And then the second point, I appreciate you making the point about collapsing interest rates. But I guess the other side of that coin is that growth expectations should also be coming down. So when you think about yield, as well as growth and you think about that Slide 34, where you say the risk premium is at an all-time high. If you went back and did that yield plus growth, do you think we are still at an all time high or from a look forward total return perspective or is actually the growth expectations coming down faster than that -- than in the past and therefore the spread is not as big as we would like?

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Jean-March Jestin, Klépierre SA - Chairman of the Executive Board [8]

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So for the first question, I think we don't itemize too much or by size of the assets, because we are cleaning the top and odd properties in terms of size, for Klepierre, it's 93% of the portfolio and it's clear that we have 7% of our portfolio, which are low -- smaller or shopping malls or retail properties that we are selling from time to time. So there is not a big, I would say, it's difficult to say if there is a -- if size really matters. I think in terms of valuation, I think what matters the most with value that, what they consider as prime and when they consider as not really prime and there is a huge expansion in the non-prime assets and non-prime is quantified as not dominant in a catchment area, lower gross profile in terms of NRI and lower demand from retailers. So it's not really a matter of size.

But when it comes to investment market, I think it's clear today that the investment market is quite muted in many places, so there is a lot of discussion about it. But when it comes to what we are doing on the non-core assets, we are selling, we see a lot of investors of different nature buying assets. Yes, ranging between EUR 20 million and EUR 100 million and there is a market, as you said for that, for bigger transaction, we are not seller of bigger assets, so we cannot comment, but it's clear that this type of asset then there is a lot of barriers fight.

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Peter Papadakos, Green Street Advisors, LLC, Research Division - MD & Lead Research Analyst [9]

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For the second question, that...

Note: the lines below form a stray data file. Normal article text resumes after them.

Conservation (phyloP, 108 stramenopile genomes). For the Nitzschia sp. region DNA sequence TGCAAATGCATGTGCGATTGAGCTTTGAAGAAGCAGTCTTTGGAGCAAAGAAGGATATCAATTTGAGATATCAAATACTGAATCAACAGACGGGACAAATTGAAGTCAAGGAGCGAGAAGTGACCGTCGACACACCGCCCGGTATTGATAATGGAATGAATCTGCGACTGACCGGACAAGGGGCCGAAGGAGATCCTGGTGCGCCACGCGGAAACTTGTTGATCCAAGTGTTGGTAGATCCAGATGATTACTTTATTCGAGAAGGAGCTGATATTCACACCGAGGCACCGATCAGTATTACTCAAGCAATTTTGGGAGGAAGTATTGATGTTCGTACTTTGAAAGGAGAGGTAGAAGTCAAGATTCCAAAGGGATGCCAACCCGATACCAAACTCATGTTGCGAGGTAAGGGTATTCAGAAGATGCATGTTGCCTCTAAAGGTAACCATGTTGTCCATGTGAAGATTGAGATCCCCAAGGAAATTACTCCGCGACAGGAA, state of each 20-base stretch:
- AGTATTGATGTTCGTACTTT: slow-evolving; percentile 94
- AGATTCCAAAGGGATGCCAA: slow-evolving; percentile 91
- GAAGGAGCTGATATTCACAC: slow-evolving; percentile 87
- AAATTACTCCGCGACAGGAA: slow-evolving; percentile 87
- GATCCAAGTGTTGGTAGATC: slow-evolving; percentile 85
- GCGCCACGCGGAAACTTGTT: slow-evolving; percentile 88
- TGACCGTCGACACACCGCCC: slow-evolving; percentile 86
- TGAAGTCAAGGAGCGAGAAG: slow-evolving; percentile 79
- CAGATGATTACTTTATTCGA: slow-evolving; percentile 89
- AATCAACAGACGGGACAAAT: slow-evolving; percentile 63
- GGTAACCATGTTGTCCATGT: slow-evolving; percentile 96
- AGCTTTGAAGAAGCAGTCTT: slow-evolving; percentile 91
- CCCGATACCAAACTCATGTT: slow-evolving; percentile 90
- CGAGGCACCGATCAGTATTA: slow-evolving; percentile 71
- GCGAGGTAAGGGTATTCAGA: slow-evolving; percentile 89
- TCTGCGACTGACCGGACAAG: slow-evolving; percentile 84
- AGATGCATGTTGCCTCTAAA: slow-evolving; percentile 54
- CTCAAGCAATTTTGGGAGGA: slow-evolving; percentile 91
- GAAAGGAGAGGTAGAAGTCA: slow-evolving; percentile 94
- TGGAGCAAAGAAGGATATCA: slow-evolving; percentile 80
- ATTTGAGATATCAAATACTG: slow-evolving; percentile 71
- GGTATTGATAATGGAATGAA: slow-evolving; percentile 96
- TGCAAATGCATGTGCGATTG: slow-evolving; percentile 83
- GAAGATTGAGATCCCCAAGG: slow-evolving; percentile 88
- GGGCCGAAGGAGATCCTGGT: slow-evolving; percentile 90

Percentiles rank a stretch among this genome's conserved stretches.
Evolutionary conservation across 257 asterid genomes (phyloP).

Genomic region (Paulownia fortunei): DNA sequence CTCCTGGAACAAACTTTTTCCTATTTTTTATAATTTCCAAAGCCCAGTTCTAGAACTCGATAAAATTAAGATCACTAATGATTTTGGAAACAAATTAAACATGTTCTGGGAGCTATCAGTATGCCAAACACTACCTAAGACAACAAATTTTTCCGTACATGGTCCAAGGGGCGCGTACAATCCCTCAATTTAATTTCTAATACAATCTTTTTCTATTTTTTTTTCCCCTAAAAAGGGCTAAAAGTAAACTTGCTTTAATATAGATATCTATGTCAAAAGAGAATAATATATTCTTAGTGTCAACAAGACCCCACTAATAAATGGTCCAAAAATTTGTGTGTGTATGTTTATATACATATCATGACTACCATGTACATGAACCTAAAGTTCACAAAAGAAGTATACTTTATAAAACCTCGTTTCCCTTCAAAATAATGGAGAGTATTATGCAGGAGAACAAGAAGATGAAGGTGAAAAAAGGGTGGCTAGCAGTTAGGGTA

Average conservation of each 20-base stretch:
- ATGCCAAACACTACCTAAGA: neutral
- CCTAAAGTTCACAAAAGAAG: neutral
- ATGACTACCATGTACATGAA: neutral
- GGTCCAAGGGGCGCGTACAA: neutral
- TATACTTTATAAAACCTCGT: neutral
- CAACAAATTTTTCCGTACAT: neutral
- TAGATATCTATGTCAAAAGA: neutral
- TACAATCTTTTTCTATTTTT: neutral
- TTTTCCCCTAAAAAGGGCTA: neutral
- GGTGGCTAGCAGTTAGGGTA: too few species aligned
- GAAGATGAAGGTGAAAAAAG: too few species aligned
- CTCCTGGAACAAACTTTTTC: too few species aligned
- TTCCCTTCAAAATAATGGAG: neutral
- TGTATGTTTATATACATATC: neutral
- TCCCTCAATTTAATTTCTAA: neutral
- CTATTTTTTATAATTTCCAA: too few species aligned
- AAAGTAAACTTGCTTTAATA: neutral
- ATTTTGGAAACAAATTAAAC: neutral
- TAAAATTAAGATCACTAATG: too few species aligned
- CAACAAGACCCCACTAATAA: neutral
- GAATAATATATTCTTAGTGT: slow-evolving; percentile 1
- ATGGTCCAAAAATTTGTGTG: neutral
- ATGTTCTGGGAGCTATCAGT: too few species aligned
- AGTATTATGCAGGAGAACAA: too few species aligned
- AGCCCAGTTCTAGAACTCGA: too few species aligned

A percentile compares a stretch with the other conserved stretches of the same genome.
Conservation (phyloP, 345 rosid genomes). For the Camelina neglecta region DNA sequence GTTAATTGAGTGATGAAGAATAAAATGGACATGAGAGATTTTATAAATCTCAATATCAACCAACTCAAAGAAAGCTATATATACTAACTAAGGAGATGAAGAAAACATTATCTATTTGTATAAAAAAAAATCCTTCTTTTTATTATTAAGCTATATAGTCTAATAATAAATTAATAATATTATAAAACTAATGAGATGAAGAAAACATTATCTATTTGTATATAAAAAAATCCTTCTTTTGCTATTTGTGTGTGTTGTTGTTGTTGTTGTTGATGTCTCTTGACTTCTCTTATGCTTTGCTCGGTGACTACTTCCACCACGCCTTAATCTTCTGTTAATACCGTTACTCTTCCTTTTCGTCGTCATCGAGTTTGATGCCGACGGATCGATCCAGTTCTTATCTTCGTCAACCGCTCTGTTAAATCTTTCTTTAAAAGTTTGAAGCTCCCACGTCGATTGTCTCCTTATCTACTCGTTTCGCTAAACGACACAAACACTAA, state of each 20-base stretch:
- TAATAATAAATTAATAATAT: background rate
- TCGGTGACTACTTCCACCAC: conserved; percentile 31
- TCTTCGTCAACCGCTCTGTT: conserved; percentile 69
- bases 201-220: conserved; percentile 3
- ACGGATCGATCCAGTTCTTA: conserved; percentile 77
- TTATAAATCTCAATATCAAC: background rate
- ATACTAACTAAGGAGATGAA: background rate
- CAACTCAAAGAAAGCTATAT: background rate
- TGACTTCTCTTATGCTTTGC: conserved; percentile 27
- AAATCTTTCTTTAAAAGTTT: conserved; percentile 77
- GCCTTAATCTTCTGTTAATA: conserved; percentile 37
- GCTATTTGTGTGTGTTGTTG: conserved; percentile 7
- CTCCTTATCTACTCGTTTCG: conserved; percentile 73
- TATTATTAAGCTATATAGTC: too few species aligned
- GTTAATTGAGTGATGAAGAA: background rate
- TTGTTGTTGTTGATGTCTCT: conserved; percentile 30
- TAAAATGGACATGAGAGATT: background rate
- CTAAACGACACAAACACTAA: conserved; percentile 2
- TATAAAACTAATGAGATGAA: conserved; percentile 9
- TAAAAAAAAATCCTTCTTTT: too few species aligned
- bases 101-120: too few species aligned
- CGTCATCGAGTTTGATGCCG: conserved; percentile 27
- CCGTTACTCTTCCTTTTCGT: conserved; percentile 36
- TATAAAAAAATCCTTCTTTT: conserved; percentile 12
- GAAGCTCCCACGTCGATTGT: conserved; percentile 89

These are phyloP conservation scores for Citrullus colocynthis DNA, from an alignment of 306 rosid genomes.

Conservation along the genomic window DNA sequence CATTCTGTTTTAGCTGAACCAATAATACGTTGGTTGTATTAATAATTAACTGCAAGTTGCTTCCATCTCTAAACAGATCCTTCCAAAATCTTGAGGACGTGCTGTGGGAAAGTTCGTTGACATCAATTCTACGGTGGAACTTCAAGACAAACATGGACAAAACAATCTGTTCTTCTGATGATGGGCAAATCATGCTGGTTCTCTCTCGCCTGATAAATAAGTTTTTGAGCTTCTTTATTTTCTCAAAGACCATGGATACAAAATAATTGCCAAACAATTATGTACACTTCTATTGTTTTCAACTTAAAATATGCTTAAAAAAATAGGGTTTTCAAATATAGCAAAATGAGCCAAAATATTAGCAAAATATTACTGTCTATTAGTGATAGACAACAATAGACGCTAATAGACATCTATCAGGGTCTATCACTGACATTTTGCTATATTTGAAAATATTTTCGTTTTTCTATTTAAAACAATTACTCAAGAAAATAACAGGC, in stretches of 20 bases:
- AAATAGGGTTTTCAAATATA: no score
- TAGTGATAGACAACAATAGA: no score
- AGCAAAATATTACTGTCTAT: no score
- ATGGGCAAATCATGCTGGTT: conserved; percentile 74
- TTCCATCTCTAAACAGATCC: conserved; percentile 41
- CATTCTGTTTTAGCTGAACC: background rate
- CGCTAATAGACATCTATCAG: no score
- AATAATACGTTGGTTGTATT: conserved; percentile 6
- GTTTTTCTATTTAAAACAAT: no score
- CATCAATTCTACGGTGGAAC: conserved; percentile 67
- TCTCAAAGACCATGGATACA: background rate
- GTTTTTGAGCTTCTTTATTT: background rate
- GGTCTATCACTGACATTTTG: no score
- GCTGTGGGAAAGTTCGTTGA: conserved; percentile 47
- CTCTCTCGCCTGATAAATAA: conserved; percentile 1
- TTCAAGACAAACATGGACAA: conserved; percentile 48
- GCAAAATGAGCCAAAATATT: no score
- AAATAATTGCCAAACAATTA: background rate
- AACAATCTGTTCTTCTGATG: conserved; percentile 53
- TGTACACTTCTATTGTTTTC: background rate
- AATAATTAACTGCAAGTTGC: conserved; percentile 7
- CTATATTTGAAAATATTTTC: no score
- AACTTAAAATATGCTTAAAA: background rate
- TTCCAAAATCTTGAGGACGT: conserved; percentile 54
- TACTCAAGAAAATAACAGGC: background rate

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Jean-Michel Rene Gault, Klépierre SA - Deputy CEO, CFO & Member of Executive Board [10]

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Well on -- for the second question, I'm not sure we got all the content of your question that just to frame it our way. First, I would like just to say that the, speaking from valuation, because it has been a very limited transaction as you know into the market for -- especially for prime asset, which put valuer a little bit in trouble as you know. So, what we can say is, when it comes to Klepierre portfolio valuation, they have an overall assumption, a 2.4% of new CAGR in their discounted cash flow with 1.3% average indexation. We believe that this is very consistent with our own expectations considering our low [OCR]. I'm with you to say that when interest rates are so low, it is because that is probably an expectation that the economy will slow down that if we look also at the typology of our portfolio and our geographies and so on, we still believe that this is a pace of growth that we can deliver going forward then after or I think it's very difficult to justify today this very significant premium, which is probably attributable because, I would say, when we don't know where to put the blame on, we put it probably on the liquidity issues. So, it's probably higher liquidity premium due to the lack of production, again we need -- we are lacking currently prime transaction into the market to give evidence that from prime asset with a yield at, let's say, 4%, they are still of an interest for investors in the current interest rate environment.

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Peter Papadakos, Green Street Advisors, LLC, Research Division - MD & Lead Research Analyst [11]

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Understand.

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Jean-March Jestin, Klépierre SA - Chairman of the Executive Board [12]